Introduction: Super Nightvision Headset Hack!

We have all seen the webcam nightvision hacks and other ways to make nightvision cameras but this will blow you away! This a Super Bright Nightvision Headset that lets you walk around in total darkness AND record what you see! My inspiration for this project came from Brad Graham & Kathy McGowan Watch the video and see the Test Results and then build your own! I hope you enjoy this Instructable as much as I enjoyed making it!

Get the Infrared LED's for this Project HERE



Step 1: What You Need...

Dig through your closet or ask a friend if they still have a classic full-size VHS camcorder hanging around collecting dust. Or go to garage sale or pawn shop and find one for cheap. All we need is the analog viewfinder

Step 2: You Will Also Need...

1. Twelve 10mm, 200mw triple Infrared LED's. These babies are mean! They each have 3 LED's in them and are very powerful! You can get the LED's HERE
2. A project box/enclosure from Radio Shack or any other larger size project box. This one is 5" X 2 1/2" X 2".
3. A red or any other color LED to be used for a power indicator
4. A shielded, panel mount Phono Jack
5. A SPST switch
6. (2) 10ohm resistors
7. A Super Low Lux Mini B&W spy camera that can be powered by 9 volts
8. 9 Volt batteries

Step 3: Disassemble the Viewfinder

Remove the viewfinder from the camcorder. Depending on the camcorder, this may be as easy as unplugging the connector to the camera and removing the viewfinder screws to release the entire unit. Some may be hard-wired inside the camcorder which will require more work. Once removed, take off the plastic housing to reveal the viewfinder components. Identify the ground wire. To identify the power wire, you will have to do some tracing back to a power regulator or diode. You can use an adjustable power supply (recommended) or 9 volt battery to test the viewfinder power line. After identifying the ground and power, the video libe can be located byfeeding a video signal into the other wires.

Step 4: Build the LED Array...

I used 12 LED's. 6 LED's wired in series to another series of 6 in parallel. Attach the 10ohm resistors to the positive end of the array.

Step 5: Prep the Housing...

Now it is time to drill all of the holes in the project box. I drilled 12 holes for the LED array. A large hole (using a hole saw) for the viewfinder, 3 holes for the switch, power indicator LED and phono jack.

Step 6: Install All of the Components...

Time to install all of the components and wire according to the schematic. Be sure to test each compnent along the way. Basically all grounds go to and out of the switch. The LED array, micro camera and power LED are powered by one 9 volt battery and the viewfinder is powered by another.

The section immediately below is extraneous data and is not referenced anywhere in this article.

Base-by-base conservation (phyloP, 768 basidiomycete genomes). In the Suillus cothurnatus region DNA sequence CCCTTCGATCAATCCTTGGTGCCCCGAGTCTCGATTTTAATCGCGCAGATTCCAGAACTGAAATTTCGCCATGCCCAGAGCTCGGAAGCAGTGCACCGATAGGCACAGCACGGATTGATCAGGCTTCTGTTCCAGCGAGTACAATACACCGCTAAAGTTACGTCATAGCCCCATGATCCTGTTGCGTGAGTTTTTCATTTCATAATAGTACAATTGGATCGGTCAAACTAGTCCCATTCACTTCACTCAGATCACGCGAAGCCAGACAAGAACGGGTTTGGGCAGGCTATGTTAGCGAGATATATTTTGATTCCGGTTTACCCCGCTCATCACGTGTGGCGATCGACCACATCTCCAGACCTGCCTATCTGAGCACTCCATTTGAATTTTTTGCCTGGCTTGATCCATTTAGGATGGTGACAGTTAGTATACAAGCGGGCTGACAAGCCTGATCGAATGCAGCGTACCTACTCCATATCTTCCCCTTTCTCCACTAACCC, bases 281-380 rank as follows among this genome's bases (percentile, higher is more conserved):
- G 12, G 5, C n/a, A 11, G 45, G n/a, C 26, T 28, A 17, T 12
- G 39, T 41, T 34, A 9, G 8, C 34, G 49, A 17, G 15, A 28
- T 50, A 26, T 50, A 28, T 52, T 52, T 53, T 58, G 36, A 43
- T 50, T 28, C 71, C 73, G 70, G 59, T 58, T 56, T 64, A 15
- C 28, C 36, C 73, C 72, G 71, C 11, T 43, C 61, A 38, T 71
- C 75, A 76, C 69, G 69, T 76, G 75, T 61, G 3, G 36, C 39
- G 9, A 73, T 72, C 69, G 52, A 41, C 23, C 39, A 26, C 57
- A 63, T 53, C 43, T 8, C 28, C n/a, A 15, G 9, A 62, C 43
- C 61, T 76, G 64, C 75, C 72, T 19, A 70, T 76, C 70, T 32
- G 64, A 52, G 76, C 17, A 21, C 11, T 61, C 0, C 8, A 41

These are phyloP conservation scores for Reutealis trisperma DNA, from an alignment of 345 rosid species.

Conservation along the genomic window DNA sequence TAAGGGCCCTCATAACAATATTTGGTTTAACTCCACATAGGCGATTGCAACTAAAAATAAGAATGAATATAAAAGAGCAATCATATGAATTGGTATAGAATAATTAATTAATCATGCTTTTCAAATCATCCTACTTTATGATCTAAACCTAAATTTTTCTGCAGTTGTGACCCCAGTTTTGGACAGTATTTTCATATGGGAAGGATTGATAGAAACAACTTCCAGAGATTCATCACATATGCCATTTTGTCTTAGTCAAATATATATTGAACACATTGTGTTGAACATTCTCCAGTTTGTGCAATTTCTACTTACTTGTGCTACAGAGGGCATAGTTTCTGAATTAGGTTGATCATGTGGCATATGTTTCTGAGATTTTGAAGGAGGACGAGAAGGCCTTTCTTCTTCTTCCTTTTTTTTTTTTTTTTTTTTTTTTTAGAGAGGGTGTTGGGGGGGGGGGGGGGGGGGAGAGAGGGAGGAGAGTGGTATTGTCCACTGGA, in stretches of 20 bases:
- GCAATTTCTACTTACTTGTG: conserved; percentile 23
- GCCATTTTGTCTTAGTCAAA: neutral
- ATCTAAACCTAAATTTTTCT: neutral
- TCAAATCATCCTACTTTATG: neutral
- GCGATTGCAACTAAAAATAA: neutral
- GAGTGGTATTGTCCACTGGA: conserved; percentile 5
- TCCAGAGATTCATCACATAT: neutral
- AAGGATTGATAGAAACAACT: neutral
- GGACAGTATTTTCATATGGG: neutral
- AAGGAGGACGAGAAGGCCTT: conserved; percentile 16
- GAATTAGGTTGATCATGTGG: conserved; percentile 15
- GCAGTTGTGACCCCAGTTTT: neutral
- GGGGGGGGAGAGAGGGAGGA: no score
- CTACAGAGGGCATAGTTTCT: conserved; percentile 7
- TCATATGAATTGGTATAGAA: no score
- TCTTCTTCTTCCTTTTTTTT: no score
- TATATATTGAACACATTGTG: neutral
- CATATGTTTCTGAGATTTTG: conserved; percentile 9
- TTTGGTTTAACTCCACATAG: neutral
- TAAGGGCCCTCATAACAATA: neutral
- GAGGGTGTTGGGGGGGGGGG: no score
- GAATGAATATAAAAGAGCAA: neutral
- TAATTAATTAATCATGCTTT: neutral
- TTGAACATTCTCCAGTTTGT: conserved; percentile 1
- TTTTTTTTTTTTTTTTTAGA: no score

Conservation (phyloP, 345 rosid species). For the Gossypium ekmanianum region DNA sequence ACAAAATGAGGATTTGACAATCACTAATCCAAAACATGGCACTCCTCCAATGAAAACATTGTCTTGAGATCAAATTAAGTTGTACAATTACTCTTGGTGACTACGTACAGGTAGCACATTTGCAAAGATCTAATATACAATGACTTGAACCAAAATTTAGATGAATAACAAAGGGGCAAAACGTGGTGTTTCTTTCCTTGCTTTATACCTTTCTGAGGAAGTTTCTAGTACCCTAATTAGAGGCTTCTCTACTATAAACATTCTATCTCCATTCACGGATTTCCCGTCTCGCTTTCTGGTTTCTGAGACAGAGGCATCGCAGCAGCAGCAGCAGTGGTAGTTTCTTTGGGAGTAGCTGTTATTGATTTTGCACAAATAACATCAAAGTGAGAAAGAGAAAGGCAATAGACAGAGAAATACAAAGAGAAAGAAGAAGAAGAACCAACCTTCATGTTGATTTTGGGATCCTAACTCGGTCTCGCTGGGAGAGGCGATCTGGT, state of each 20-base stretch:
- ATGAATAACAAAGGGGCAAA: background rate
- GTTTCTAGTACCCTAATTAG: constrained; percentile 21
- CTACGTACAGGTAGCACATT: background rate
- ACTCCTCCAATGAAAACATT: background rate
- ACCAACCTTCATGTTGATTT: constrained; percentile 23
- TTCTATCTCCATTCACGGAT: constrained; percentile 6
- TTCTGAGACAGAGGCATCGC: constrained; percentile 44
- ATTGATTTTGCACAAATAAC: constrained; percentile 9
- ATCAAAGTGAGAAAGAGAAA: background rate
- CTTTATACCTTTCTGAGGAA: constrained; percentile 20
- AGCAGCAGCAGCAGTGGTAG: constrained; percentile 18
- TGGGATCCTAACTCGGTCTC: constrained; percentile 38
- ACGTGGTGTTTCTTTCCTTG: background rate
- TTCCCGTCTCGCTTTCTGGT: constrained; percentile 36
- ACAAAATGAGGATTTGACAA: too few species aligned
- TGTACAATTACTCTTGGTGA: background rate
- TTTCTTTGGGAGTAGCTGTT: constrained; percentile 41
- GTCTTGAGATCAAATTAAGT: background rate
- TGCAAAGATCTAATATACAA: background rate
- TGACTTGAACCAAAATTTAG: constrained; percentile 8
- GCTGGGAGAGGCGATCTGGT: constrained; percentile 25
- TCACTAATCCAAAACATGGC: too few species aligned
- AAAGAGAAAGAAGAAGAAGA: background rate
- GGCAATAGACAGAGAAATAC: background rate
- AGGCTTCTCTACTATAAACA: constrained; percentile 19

Step 7: Close It All Up and Test It Out!

You will be amazed at the brightness of these LED's in perfectly dark environment. With the right low-lux camera you can see in complete darkness since the infrared LED's generate light at a frequency that the camera can see. And, you can record what you see by taking the video out to a camcorder! Stealth at it's finest!

Comments

author
_Blamoo (author)2015-09-25

I have the same viewfinder as yours, can you give me some tips on wiring it?

author
DiegoR4 (author)2014-11-06

hey kip! i was wondering, could i get the viewfinder somewhere else (a disposable camera maybe), since i highly doubt that my dad will let me take apart any of his... Or maybe you could make this one of your kits as well?

author
hapak (author)DiegoR42015-02-02

With so much of digital cameras around all you have to do is find a repair shop for video cameras. They would have numerous junk cameras lying around and would be happy to remove a viewfinder and sell it to you cheap. I am in New Delhi (India) and got my viewfinder for about $4 equivalent. It works but I am yet to progress the project. Presently I am assembling the IR light. Got a 100 LEDs.

author
rashish.vaibhaw.5 (author)2014-12-30

WHERE TO BUY CONGO BLUE AND PRIMARY RED GEL SHEETS IN INDIA? PLEASE EMAIL ME IF YOU KNOW..... rashishvaibhaw@gmail.com please tell me if you know, GOD will bless you!

author
chaz_p (author)2009-08-02

hi night visions are fun but thermals are the holy grail, any way of making these on the cheap, ive searched and searched but keep drawing blanks! ive come across this http://www.rapidonline.com/Electronic-Components/Sensors/Thermal-Sensors/TPA81-Thermopile-array-sensor/77927/kw/78-0792?source=googleps&utm_source=googleps
and wanted to know if it was usable to create a diy thermal imager, so ive come to you to show me how :D